Over the past year, a range of presidential candidates and members of Congress have argued that the United States might benefit from conducting military strikes in Mexico against Mexican drug cartels and drug labs. The New York Times reported several months ago that former President Trump would seek to use military force in Mexico if he is reelected and that Trump’s “notion of a military intervention south of the border has swiftly evolved from an Oval Office fantasy to something approaching Republican Party doctrine.” Some Republican House members went even further and introduced an authorization to use military force (AUMF) against fentanyl-trafficking cartels, a proposal with more than 20 co-sponsors.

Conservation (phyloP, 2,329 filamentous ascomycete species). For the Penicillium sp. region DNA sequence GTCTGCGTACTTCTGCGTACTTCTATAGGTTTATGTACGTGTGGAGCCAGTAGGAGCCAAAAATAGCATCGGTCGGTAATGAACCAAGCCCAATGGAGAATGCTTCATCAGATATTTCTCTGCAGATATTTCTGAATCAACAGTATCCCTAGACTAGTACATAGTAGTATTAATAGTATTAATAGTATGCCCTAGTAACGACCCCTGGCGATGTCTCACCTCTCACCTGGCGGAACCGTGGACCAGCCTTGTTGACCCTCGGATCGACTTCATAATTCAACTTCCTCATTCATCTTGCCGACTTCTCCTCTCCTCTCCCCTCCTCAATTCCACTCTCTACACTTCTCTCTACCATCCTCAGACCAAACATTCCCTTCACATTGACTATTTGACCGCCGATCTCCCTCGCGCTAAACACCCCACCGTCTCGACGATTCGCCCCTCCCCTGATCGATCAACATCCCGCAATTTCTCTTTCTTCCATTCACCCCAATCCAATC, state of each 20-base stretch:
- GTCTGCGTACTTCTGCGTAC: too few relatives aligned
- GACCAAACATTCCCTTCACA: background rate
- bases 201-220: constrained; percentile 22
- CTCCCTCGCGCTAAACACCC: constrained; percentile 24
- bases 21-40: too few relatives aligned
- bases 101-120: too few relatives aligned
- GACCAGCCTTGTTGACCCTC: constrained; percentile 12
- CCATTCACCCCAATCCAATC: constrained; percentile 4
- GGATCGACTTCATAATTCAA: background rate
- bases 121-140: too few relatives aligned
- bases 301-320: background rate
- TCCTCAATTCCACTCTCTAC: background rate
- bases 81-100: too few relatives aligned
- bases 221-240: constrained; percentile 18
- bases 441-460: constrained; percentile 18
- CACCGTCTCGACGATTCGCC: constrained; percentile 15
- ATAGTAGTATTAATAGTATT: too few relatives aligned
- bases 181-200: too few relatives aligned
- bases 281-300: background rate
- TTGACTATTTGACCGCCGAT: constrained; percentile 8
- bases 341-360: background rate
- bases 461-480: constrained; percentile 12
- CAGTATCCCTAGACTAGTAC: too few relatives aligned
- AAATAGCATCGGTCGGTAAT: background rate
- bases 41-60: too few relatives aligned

While there is ample commentary about the wisdom of this idea as a policy matter, there is limited analysis about the legal questions that would arise if the United States sought to use force in Mexico against drug cartel members or drug labs without the Mexican government’s consent. This piece considers some of those issues. In sum, executive branch lawyers could argue that such action would be consistent with past presidential uses of force, even without an AUMF, but it would be very difficult to defend under international law and, as others have pointed out, would be seriously misguided as a policy matter. 

Ashley S. Deeks & Matthew Waxman, Using Force Against Mexican Drug Cartels: Domestic and International Law Issues, Lawfare (December 13, 2023).